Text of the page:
Relieving the Burnout Bubble

    My third year teaching was quite fun and eye-opening. I was confident I knew everything there was to know about teaching middle schoolers, planning effective and life-changing lessons, managing classes and student behavior with a surety that I would have a statue erected in my honor that was personally built out of clay by the students, and I would be okay with that. Oh silly me.

Enter the month of March – the peak month of teacher burnout. There are little to no holidays or breaks, you have to compete with spring for your students attention, and I was completely exhausted. I was taking on after school clubs, serving (volunteering) for committees, and trying new ideas in my lessons because I saw something cool on YouTube. Students were acting ‘crazy’ and I was worn thin feeling like I was going to break. Where was my confidence? Where was my drive? Where was Summer break!?!

After a good ol’ vent session at the end the day with a mentor she gave me two good pieces of advice, which when I acted on, seemed to relieve the burnout bubble…slightly. I have added two more to this list that have helped me personally. This is not a full researched based list in anyway, just some ideas that have helped me.

1. Leave School Stuff at School
There is always something more to do when at school. Grading, planning, collaborating, calling/e-mailing parents, etc… but it’s okay to drive away from the school building and not take anything home. This separation helped me to focus on my family and personal interests more. Of course you can’t help but think of that amazing idea to add to you lesson while cooking dinner, but not hauling a bag of papers back and forth from school to home helped relieve burnout pressure and probably a development of scoliosis.

2. It’s Okay to Say ‘No’
Whether it was me  thinking that nothing can stop me from changing the world and every student’s life, or the I.V. of Dr. Pepper hooked to my arm, I was sure that I could find time for everything that I thought needed to be done. After saying ‘no’, or really, ‘no thank you, I’m not in a position to do that right now.’ I found some time to breathe and began to focus more on my job of helping students individually and developing ways to learn with my students. Not to mention that freeing up some time helped me not feel like I had to take work home.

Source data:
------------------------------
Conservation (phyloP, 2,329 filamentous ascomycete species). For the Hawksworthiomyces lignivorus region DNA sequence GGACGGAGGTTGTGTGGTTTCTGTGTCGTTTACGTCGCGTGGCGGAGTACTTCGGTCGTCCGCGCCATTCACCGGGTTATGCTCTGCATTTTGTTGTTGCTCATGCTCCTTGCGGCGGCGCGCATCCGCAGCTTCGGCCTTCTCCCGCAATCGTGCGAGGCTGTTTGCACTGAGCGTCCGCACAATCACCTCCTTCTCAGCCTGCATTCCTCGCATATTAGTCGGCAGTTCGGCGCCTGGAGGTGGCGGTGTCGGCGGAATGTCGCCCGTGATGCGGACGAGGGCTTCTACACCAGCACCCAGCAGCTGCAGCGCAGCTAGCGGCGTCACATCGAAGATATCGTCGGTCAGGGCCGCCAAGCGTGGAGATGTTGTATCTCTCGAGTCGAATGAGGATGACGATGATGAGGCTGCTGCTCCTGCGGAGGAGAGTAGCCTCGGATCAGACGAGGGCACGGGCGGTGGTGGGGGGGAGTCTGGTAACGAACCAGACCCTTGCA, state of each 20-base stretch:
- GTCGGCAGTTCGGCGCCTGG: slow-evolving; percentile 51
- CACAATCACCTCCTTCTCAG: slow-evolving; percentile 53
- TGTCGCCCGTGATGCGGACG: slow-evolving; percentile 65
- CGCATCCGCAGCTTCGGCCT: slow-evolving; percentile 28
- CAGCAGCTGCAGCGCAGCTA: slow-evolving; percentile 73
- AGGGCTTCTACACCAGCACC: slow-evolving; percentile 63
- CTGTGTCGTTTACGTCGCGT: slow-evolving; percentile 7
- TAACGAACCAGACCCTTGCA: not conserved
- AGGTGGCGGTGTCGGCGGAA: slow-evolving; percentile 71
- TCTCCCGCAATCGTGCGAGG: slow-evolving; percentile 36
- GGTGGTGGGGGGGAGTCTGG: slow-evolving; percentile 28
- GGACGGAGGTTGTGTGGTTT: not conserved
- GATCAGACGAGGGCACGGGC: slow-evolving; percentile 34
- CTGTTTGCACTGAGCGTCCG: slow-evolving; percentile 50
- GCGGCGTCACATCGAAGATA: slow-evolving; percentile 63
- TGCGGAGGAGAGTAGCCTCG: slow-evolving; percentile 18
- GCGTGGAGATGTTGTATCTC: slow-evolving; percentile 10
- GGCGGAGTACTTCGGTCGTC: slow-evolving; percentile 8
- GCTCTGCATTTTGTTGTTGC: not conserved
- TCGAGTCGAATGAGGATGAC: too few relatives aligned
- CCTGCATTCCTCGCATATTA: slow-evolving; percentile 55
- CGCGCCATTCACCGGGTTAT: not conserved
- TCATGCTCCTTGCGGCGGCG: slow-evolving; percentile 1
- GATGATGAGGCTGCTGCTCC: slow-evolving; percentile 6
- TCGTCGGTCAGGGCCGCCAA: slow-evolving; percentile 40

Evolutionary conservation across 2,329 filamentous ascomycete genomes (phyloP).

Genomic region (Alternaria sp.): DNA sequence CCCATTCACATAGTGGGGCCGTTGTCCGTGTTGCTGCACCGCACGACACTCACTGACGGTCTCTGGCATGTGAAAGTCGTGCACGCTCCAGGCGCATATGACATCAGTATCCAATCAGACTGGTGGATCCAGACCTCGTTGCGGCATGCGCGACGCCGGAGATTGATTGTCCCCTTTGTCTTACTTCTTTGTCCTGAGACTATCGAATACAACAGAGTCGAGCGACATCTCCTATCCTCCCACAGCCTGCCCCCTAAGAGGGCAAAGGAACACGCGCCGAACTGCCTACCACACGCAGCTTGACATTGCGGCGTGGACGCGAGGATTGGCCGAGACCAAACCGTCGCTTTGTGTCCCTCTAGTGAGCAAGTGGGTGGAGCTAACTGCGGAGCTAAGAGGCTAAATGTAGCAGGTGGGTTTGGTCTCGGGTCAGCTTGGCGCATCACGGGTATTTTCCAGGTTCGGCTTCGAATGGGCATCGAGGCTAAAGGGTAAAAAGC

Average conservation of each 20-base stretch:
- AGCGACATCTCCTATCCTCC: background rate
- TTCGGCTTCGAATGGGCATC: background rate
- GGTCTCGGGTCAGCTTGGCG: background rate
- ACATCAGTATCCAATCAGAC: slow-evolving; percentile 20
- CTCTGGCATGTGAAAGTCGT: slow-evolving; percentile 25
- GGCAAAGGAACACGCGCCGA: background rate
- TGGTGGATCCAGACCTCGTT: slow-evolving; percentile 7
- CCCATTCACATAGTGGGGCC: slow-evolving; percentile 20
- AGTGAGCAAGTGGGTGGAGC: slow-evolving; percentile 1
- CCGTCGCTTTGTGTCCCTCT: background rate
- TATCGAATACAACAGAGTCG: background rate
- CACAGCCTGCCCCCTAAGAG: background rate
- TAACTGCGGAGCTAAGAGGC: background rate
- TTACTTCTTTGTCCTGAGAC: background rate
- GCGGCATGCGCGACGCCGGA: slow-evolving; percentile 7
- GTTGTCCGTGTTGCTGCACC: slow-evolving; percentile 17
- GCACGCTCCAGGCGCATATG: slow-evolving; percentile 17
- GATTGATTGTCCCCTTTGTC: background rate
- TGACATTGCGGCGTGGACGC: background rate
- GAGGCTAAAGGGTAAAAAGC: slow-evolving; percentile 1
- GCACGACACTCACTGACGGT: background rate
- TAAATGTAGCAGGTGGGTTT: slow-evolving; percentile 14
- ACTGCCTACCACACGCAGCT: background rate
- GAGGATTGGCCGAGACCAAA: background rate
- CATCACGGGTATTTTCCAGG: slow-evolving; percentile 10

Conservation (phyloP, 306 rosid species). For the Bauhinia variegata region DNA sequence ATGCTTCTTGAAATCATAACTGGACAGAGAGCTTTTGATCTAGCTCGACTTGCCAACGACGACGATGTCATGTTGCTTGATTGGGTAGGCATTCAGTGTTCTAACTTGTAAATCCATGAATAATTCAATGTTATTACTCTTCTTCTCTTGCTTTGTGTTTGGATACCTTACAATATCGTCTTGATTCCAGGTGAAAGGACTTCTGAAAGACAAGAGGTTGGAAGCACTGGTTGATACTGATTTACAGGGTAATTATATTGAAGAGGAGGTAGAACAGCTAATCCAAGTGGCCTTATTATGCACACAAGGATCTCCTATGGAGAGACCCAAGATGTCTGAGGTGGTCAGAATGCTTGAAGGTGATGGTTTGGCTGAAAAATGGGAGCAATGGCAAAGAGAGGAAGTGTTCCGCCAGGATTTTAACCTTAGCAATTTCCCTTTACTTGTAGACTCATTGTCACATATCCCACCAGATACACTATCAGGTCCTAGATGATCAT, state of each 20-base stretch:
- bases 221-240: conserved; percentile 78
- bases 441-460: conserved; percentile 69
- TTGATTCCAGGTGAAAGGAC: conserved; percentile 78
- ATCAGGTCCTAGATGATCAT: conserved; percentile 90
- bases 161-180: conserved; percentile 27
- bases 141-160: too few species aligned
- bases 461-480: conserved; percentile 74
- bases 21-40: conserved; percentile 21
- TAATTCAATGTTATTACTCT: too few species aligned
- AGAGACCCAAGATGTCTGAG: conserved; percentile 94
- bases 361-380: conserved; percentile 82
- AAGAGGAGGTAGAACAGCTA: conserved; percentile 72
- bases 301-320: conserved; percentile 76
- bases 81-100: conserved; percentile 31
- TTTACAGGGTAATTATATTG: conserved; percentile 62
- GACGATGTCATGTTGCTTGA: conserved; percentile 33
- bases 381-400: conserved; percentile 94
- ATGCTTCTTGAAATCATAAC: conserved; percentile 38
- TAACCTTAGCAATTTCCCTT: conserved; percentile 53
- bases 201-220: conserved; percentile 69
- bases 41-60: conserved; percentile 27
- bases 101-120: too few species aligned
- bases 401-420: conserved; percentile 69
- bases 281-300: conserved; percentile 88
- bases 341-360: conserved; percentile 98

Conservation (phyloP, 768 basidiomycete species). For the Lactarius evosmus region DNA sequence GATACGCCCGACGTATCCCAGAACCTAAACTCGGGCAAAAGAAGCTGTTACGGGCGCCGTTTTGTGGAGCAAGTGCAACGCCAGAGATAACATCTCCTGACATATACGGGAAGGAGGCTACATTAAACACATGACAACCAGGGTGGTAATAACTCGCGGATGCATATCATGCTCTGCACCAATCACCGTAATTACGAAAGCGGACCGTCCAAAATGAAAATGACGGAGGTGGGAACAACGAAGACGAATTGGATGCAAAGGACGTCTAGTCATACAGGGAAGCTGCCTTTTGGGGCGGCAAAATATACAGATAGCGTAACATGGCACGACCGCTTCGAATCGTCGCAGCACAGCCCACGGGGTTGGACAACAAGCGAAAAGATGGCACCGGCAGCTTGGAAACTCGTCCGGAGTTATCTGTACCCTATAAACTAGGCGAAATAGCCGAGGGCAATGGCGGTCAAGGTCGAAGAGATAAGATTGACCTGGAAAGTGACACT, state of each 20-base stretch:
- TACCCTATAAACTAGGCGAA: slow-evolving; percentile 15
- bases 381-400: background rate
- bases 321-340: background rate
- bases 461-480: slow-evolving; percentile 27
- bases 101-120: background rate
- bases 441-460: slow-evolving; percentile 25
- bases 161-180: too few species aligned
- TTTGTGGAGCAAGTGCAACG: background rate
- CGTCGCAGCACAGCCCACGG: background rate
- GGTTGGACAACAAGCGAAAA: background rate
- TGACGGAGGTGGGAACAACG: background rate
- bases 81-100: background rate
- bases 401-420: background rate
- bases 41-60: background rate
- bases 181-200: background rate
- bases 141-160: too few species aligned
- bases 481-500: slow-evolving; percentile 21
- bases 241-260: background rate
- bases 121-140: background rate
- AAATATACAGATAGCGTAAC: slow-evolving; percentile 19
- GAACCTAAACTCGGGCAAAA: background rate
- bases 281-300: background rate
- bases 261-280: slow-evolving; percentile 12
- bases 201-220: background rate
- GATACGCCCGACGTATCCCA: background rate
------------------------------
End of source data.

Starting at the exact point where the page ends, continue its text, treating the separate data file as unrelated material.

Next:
3. Be Physically Active
I’m not the most active person and the only way I would run is if something was chasing me. I began taking about an hour three times a week to take some conditioning classes. These are a great way to do something non-education related. Not everyone has the ability to take a class, let alone the time constraints to allow for class. But playing some active sports or even taking a couple minutes to just stretch in between class periods kept my mind focused and I seemed to have more energy, without too much caffeine.

4. Have Fun
There is so much humor in education. Being able to laugh at yourself or with your students makes a huge difference in the classroom environment. I noticed that laughter helps students relax, open up, and form a better relationship of trust which in turn helped with over all classroom management. This was a huge relief of that pressure that builds up this time of year.

Every teacher has felt the fatigue and emotional drain of spring time burnout and I bet if asked, we could write a book of all the different ways in which teachers cope. Although no clay statue was erected of me that year, I felt I would not crumble so quickly during the next.



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